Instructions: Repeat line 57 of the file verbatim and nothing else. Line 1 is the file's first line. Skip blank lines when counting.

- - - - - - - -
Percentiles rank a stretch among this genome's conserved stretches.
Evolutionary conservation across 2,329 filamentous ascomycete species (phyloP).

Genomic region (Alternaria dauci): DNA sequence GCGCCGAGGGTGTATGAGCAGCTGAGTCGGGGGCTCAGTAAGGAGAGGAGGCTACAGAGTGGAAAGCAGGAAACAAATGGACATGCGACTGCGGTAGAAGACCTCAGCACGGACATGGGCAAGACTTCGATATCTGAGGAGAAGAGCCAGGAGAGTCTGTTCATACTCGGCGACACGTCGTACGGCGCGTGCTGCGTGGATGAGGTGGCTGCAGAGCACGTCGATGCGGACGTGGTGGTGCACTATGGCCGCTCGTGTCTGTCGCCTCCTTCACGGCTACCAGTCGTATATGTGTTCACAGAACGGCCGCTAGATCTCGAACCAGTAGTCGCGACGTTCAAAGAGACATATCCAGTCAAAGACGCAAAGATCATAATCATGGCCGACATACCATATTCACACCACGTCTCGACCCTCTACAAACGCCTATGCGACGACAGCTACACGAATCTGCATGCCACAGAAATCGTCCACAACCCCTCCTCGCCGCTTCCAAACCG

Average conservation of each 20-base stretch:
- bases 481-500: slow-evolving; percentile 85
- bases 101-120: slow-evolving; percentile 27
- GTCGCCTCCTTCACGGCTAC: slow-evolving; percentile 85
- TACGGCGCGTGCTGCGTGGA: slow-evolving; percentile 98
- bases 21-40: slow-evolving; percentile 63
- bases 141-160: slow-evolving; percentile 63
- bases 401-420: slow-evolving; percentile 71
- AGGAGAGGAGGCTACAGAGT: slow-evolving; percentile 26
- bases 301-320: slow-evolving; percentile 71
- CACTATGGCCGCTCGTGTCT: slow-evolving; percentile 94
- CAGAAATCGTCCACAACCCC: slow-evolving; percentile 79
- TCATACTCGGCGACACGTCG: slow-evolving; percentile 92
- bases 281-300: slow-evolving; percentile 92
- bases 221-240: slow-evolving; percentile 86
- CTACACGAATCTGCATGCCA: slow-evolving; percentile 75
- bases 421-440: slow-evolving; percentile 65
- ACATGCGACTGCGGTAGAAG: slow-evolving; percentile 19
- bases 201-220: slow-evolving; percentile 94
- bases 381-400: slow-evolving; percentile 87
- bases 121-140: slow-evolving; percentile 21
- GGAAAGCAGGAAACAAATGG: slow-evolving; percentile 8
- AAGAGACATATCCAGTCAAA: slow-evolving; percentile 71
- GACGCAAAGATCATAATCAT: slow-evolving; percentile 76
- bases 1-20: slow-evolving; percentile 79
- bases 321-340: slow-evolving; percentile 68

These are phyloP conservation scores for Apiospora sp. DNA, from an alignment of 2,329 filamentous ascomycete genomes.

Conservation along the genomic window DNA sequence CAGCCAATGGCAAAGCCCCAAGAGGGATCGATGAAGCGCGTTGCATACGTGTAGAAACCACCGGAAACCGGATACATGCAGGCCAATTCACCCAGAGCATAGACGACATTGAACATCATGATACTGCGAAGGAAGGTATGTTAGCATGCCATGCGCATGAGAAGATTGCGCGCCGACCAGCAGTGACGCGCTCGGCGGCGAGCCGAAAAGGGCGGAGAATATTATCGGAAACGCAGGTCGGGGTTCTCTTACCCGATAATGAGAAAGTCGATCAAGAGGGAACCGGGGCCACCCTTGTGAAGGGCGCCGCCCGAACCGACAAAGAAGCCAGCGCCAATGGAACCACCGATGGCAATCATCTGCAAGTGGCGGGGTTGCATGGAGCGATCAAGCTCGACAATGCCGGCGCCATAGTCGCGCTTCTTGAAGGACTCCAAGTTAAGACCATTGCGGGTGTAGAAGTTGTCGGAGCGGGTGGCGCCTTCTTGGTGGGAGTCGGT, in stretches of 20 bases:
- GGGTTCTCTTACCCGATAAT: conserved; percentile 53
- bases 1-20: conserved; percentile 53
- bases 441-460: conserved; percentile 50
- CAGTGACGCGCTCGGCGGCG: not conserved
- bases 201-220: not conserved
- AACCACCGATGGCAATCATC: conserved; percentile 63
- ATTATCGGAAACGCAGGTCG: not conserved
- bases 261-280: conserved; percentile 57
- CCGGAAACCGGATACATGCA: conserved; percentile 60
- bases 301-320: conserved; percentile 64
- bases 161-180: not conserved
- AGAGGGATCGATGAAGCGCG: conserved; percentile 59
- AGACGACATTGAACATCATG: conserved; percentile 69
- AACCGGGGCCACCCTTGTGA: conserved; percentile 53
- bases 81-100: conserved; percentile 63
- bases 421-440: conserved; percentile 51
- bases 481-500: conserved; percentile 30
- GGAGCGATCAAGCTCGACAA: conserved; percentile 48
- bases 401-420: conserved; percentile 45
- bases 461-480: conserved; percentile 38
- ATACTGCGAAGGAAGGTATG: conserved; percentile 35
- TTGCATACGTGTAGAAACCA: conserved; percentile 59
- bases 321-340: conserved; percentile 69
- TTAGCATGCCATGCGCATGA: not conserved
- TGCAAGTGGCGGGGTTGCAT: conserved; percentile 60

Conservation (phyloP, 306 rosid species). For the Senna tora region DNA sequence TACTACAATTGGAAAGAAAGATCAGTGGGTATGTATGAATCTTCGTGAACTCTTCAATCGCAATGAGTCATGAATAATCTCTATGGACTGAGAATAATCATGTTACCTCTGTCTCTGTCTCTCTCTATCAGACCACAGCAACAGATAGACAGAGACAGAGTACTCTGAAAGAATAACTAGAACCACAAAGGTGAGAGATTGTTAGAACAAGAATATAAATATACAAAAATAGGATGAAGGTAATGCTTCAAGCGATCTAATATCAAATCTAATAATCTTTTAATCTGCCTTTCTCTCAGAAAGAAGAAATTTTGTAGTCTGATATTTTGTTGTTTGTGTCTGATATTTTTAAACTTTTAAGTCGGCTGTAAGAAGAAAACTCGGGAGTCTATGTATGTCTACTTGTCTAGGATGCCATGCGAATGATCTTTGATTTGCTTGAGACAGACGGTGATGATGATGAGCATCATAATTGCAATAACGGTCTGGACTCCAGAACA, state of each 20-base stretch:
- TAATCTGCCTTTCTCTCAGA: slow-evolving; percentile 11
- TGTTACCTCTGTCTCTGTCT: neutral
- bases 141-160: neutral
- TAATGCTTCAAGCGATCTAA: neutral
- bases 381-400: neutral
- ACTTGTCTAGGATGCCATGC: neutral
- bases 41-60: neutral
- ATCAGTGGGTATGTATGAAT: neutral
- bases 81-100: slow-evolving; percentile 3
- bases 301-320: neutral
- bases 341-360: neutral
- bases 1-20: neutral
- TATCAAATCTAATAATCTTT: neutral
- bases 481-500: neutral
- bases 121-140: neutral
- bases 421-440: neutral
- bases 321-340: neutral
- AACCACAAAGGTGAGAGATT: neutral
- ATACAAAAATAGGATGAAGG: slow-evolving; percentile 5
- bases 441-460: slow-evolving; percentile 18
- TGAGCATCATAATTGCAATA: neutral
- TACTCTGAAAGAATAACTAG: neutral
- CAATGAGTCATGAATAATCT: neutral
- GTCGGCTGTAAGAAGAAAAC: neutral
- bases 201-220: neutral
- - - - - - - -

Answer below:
Conservation (phyloP, 306 rosid species). For the Senna tora region DNA sequence TACTACAATTGGAAAGAAAGATCAGTGGGTATGTATGAATCTTCGTGAACTCTTCAATCGCAATGAGTCATGAATAATCTCTATGGACTGAGAATAATCATGTTACCTCTGTCTCTGTCTCTCTCTATCAGACCACAGCAACAGATAGACAGAGACAGAGTACTCTGAAAGAATAACTAGAACCACAAAGGTGAGAGATTGTTAGAACAAGAATATAAATATACAAAAATAGGATGAAGGTAATGCTTCAAGCGATCTAATATCAAATCTAATAATCTTTTAATCTGCCTTTCTCTCAGAAAGAAGAAATTTTGTAGTCTGATATTTTGTTGTTTGTGTCTGATATTTTTAAACTTTTAAGTCGGCTGTAAGAAGAAAACTCGGGAGTCTATGTATGTCTACTTGTCTAGGATGCCATGCGAATGATCTTTGATTTGCTTGAGACAGACGGTGATGATGATGAGCATCATAATTGCAATAACGGTCTGGACTCCAGAACA, state of each 20-base stretch: